In brief - Use of land for educational purposes may exempt the
purchaser from stamp duty
If a school or college purchases land and intends to use the
whole or part of that land for educational purposes, there are
provisions under the
Duties Act 1997 which may exempt the purchaser from stamp
duty on the transfer and mortgage.
Approval by Chief Commissioner of State Revenue required
You may have a similar instance where an organisation with a
broader purpose purchases land to be used for a school, but the
organisation has many other objectives apart from educational
purposes. In this case there may be an exemption available under
section 275(3)(b) of the Act.
The organisation can apply for an exemption. The Chief
Commissioner must be of the opinion that the institution or
organisation is of a charitable or benevolent nature and the
dutiable transaction is for such purposes as the Chief Commissioner
may approve in accordance with the guidelines approved by the
Treasurer. The organisation may also be acting as trustee for a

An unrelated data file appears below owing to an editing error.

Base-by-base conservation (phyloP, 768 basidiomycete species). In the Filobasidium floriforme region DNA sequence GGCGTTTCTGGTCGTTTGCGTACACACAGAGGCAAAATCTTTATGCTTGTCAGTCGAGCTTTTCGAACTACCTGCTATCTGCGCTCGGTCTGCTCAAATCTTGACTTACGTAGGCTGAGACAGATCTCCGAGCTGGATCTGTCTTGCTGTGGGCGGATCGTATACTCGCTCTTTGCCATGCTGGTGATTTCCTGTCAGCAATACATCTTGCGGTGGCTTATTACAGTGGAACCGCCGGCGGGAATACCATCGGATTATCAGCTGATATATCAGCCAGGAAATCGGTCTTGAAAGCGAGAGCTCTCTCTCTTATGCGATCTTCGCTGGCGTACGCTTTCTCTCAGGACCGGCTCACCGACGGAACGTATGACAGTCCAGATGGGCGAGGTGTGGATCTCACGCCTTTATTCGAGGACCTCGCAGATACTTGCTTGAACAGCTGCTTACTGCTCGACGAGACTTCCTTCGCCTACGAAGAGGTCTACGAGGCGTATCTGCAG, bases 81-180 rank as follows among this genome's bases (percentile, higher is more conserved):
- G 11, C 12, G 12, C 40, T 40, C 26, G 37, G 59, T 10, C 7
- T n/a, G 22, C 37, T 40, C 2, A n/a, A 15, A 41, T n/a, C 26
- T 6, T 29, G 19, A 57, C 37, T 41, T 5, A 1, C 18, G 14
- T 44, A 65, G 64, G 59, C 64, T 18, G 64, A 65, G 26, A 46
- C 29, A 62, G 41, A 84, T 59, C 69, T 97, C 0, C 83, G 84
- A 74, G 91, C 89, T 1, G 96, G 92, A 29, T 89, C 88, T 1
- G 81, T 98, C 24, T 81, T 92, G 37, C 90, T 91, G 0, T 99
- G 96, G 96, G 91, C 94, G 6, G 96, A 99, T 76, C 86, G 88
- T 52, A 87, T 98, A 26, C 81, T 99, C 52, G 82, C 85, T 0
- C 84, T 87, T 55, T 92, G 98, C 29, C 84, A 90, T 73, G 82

body corporate, society or institution.
Utilisation of property key to obtaining approval
The purchasing body must satisfy the Chief Commissioner as to
the use of that property. For example, a house with acreage in a
residential area may be bought for the purpose of being used in
conjunction with a school for which that organisation is purchasing
the land. There may be a residence, tennis court or swimming pool
on the land. The intention of buying the property is to use the
tennis court for the students.
Pursuant to section 275A of the Act, if the Chief Commissioner
is satisfied that the land is to be used by the purchasing
organisation for an exempt purpose, ie for the promotion of
education in Australia, then the dutiable value of the land is
reduced by the portion of the value which corresponds to the
portion of land used for an exempt purpose. An assessment for
exemption may be made on the basis of the value of the proportion
of the land which is taken up by the tennis court.
The Sportscraft refunds and returns policy limitations went beyond consumer's rights under the Australian Consumer Law.
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